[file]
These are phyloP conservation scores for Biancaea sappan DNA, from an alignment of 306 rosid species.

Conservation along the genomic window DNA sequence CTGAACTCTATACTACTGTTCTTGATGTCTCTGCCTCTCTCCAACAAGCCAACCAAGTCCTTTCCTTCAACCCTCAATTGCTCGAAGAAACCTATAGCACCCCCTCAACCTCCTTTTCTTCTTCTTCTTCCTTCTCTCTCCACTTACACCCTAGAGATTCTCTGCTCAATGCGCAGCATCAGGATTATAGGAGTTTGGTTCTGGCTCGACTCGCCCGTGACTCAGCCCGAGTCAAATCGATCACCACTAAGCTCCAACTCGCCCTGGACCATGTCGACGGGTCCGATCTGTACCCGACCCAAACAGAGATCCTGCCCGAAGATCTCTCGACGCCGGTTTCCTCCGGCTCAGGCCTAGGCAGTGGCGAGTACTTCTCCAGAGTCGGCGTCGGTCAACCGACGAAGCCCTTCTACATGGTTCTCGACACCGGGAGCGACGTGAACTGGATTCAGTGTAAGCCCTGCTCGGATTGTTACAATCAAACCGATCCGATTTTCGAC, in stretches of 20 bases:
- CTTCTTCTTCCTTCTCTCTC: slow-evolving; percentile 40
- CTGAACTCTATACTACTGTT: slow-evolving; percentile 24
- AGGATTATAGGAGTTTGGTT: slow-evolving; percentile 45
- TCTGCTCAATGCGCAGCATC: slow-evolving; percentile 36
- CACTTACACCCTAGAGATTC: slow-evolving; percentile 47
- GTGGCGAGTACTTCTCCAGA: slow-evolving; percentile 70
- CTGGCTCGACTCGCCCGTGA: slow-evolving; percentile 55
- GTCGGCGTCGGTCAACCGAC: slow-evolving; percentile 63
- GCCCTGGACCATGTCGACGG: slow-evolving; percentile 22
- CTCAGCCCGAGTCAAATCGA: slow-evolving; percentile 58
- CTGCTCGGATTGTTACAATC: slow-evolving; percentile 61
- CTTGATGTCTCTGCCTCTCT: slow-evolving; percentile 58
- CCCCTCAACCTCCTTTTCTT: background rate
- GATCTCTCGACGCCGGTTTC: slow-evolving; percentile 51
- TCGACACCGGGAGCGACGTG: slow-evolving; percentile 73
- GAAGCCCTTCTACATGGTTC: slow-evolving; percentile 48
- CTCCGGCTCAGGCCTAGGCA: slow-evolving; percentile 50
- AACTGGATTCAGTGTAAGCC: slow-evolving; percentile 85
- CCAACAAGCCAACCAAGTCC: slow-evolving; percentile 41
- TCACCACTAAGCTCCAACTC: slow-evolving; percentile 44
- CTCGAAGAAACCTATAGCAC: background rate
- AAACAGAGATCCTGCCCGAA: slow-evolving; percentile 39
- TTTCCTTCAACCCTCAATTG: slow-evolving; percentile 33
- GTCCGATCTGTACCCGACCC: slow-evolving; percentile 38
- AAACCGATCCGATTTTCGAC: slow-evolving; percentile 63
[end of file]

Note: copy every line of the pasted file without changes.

These are phyloP conservation scores for Biancaea sappan DNA, from an alignment of 306 rosid species.

Conservation along the genomic window DNA sequence CTGAACTCTATACTACTGTTCTTGATGTCTCTGCCTCTCTCCAACAAGCCAACCAAGTCCTTTCCTTCAACCCTCAATTGCTCGAAGAAACCTATAGCACCCCCTCAACCTCCTTTTCTTCTTCTTCTTCCTTCTCTCTCCACTTACACCCTAGAGATTCTCTGCTCAATGCGCAGCATCAGGATTATAGGAGTTTGGTTCTGGCTCGACTCGCCCGTGACTCAGCCCGAGTCAAATCGATCACCACTAAGCTCCAACTCGCCCTGGACCATGTCGACGGGTCCGATCTGTACCCGACCCAAACAGAGATCCTGCCCGAAGATCTCTCGACGCCGGTTTCCTCCGGCTCAGGCCTAGGCAGTGGCGAGTACTTCTCCAGAGTCGGCGTCGGTCAACCGACGAAGCCCTTCTACATGGTTCTCGACACCGGGAGCGACGTGAACTGGATTCAGTGTAAGCCCTGCTCGGATTGTTACAATCAAACCGATCCGATTTTCGAC, in stretches of 20 bases:
- CTTCTTCTTCCTTCTCTCTC: slow-evolving; percentile 40
- CTGAACTCTATACTACTGTT: slow-evolving; percentile 24
- AGGATTATAGGAGTTTGGTT: slow-evolving; percentile 45
- TCTGCTCAATGCGCAGCATC: slow-evolving; percentile 36
- CACTTACACCCTAGAGATTC: slow-evolving; percentile 47
- GTGGCGAGTACTTCTCCAGA: slow-evolving; percentile 70
- CTGGCTCGACTCGCCCGTGA: slow-evolving; percentile 55
- GTCGGCGTCGGTCAACCGAC: slow-evolving; percentile 63
- GCCCTGGACCATGTCGACGG: slow-evolving; percentile 22
- CTCAGCCCGAGTCAAATCGA: slow-evolving; percentile 58
- CTGCTCGGATTGTTACAATC: slow-evolving; percentile 61
- CTTGATGTCTCTGCCTCTCT: slow-evolving; percentile 58
- CCCCTCAACCTCCTTTTCTT: background rate
- GATCTCTCGACGCCGGTTTC: slow-evolving; percentile 51
- TCGACACCGGGAGCGACGTG: slow-evolving; percentile 73
- GAAGCCCTTCTACATGGTTC: slow-evolving; percentile 48
- CTCCGGCTCAGGCCTAGGCA: slow-evolving; percentile 50
- AACTGGATTCAGTGTAAGCC: slow-evolving; percentile 85
- CCAACAAGCCAACCAAGTCC: slow-evolving; percentile 41
- TCACCACTAAGCTCCAACTC: slow-evolving; percentile 44
- CTCGAAGAAACCTATAGCAC: background rate
- AAACAGAGATCCTGCCCGAA: slow-evolving; percentile 39
- TTTCCTTCAACCCTCAATTG: slow-evolving; percentile 33
- GTCCGATCTGTACCCGACCC: slow-evolving; percentile 38
- AAACCGATCCGATTTTCGAC: slow-evolving; percentile 63